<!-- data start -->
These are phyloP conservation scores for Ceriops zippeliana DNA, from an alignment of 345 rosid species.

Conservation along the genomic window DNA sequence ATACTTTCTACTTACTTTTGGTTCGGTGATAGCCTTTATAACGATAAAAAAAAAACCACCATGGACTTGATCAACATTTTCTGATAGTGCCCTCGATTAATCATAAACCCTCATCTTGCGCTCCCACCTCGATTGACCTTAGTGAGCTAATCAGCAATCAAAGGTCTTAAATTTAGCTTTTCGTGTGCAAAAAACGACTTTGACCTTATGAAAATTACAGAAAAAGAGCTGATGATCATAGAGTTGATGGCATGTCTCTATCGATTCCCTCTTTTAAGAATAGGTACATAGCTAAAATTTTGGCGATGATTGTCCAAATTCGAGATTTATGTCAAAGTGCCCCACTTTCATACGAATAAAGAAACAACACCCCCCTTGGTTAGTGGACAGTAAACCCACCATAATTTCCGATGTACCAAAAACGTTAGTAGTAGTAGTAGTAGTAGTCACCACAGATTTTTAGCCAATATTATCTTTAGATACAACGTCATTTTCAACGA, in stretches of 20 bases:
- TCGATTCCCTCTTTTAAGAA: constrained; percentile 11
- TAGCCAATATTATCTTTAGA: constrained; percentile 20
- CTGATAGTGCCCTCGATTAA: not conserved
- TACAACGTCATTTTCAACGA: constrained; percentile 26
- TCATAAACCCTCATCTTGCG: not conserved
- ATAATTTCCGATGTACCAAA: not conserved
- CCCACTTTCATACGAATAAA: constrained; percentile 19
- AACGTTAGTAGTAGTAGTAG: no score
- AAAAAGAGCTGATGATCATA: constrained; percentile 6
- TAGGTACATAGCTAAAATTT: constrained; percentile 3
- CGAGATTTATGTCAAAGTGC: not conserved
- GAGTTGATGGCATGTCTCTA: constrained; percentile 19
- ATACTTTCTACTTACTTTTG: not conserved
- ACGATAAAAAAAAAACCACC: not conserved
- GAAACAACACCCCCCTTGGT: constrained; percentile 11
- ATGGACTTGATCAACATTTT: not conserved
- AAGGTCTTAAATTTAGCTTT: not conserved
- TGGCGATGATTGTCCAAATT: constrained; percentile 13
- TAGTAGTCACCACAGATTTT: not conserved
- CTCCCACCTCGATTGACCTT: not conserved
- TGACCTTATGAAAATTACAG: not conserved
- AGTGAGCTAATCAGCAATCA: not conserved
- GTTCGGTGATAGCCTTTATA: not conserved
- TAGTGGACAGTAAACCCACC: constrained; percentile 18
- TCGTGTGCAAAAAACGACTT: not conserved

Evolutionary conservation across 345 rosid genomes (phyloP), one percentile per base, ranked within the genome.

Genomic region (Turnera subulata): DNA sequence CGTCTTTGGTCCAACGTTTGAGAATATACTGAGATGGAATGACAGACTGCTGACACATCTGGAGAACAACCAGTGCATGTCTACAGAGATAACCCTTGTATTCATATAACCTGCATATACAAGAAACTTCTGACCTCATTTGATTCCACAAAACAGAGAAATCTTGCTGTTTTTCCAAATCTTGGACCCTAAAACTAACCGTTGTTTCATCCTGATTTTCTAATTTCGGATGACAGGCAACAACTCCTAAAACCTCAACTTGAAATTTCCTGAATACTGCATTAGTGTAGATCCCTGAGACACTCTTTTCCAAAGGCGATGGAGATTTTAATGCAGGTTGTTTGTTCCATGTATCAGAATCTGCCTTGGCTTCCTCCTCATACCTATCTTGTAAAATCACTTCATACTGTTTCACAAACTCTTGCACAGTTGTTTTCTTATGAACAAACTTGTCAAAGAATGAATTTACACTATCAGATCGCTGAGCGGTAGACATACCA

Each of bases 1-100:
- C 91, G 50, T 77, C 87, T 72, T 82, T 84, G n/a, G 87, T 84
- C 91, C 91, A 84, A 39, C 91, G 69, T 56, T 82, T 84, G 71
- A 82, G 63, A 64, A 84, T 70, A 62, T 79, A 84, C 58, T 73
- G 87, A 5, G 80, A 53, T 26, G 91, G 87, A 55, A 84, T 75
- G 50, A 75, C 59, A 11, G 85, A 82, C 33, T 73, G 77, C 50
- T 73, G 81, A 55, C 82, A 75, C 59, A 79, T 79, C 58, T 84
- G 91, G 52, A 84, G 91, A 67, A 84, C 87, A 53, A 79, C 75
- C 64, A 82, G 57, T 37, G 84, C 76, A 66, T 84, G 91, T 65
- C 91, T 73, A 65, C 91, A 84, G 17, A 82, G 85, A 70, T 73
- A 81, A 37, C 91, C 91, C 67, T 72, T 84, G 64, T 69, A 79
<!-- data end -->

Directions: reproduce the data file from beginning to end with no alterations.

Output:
These are phyloP conservation scores for Ceriops zippeliana DNA, from an alignment of 345 rosid species.

Conservation along the genomic window DNA sequence ATACTTTCTACTTACTTTTGGTTCGGTGATAGCCTTTATAACGATAAAAAAAAAACCACCATGGACTTGATCAACATTTTCTGATAGTGCCCTCGATTAATCATAAACCCTCATCTTGCGCTCCCACCTCGATTGACCTTAGTGAGCTAATCAGCAATCAAAGGTCTTAAATTTAGCTTTTCGTGTGCAAAAAACGACTTTGACCTTATGAAAATTACAGAAAAAGAGCTGATGATCATAGAGTTGATGGCATGTCTCTATCGATTCCCTCTTTTAAGAATAGGTACATAGCTAAAATTTTGGCGATGATTGTCCAAATTCGAGATTTATGTCAAAGTGCCCCACTTTCATACGAATAAAGAAACAACACCCCCCTTGGTTAGTGGACAGTAAACCCACCATAATTTCCGATGTACCAAAAACGTTAGTAGTAGTAGTAGTAGTAGTCACCACAGATTTTTAGCCAATATTATCTTTAGATACAACGTCATTTTCAACGA, in stretches of 20 bases:
- TCGATTCCCTCTTTTAAGAA: constrained; percentile 11
- TAGCCAATATTATCTTTAGA: constrained; percentile 20
- CTGATAGTGCCCTCGATTAA: not conserved
- TACAACGTCATTTTCAACGA: constrained; percentile 26
- TCATAAACCCTCATCTTGCG: not conserved
- ATAATTTCCGATGTACCAAA: not conserved
- CCCACTTTCATACGAATAAA: constrained; percentile 19
- AACGTTAGTAGTAGTAGTAG: no score
- AAAAAGAGCTGATGATCATA: constrained; percentile 6
- TAGGTACATAGCTAAAATTT: constrained; percentile 3
- CGAGATTTATGTCAAAGTGC: not conserved
- GAGTTGATGGCATGTCTCTA: constrained; percentile 19
- ATACTTTCTACTTACTTTTG: not conserved
- ACGATAAAAAAAAAACCACC: not conserved
- GAAACAACACCCCCCTTGGT: constrained; percentile 11
- ATGGACTTGATCAACATTTT: not conserved
- AAGGTCTTAAATTTAGCTTT: not conserved
- TGGCGATGATTGTCCAAATT: constrained; percentile 13
- TAGTAGTCACCACAGATTTT: not conserved
- CTCCCACCTCGATTGACCTT: not conserved
- TGACCTTATGAAAATTACAG: not conserved
- AGTGAGCTAATCAGCAATCA: not conserved
- GTTCGGTGATAGCCTTTATA: not conserved
- TAGTGGACAGTAAACCCACC: constrained; percentile 18
- TCGTGTGCAAAAAACGACTT: not conserved

Evolutionary conservation across 345 rosid genomes (phyloP), one percentile per base, ranked within the genome.

Genomic region (Turnera subulata): DNA sequence CGTCTTTGGTCCAACGTTTGAGAATATACTGAGATGGAATGACAGACTGCTGACACATCTGGAGAACAACCAGTGCATGTCTACAGAGATAACCCTTGTATTCATATAACCTGCATATACAAGAAACTTCTGACCTCATTTGATTCCACAAAACAGAGAAATCTTGCTGTTTTTCCAAATCTTGGACCCTAAAACTAACCGTTGTTTCATCCTGATTTTCTAATTTCGGATGACAGGCAACAACTCCTAAAACCTCAACTTGAAATTTCCTGAATACTGCATTAGTGTAGATCCCTGAGACACTCTTTTCCAAAGGCGATGGAGATTTTAATGCAGGTTGTTTGTTCCATGTATCAGAATCTGCCTTGGCTTCCTCCTCATACCTATCTTGTAAAATCACTTCATACTGTTTCACAAACTCTTGCACAGTTGTTTTCTTATGAACAAACTTGTCAAAGAATGAATTTACACTATCAGATCGCTGAGCGGTAGACATACCA

Each of bases 1-100:
- C 91, G 50, T 77, C 87, T 72, T 82, T 84, G n/a, G 87, T 84
- C 91, C 91, A 84, A 39, C 91, G 69, T 56, T 82, T 84, G 71
- A 82, G 63, A 64, A 84, T 70, A 62, T 79, A 84, C 58, T 73
- G 87, A 5, G 80, A 53, T 26, G 91, G 87, A 55, A 84, T 75
- G 50, A 75, C 59, A 11, G 85, A 82, C 33, T 73, G 77, C 50
- T 73, G 81, A 55, C 82, A 75, C 59, A 79, T 79, C 58, T 84
- G 91, G 52, A 84, G 91, A 67, A 84, C 87, A 53, A 79, C 75
- C 64, A 82, G 57, T 37, G 84, C 76, A 66, T 84, G 91, T 65
- C 91, T 73, A 65, C 91, A 84, G 17, A 82, G 85, A 70, T 73
- A 81, A 37, C 91, C 91, C 67, T 72, T 84, G 64, T 69, A 79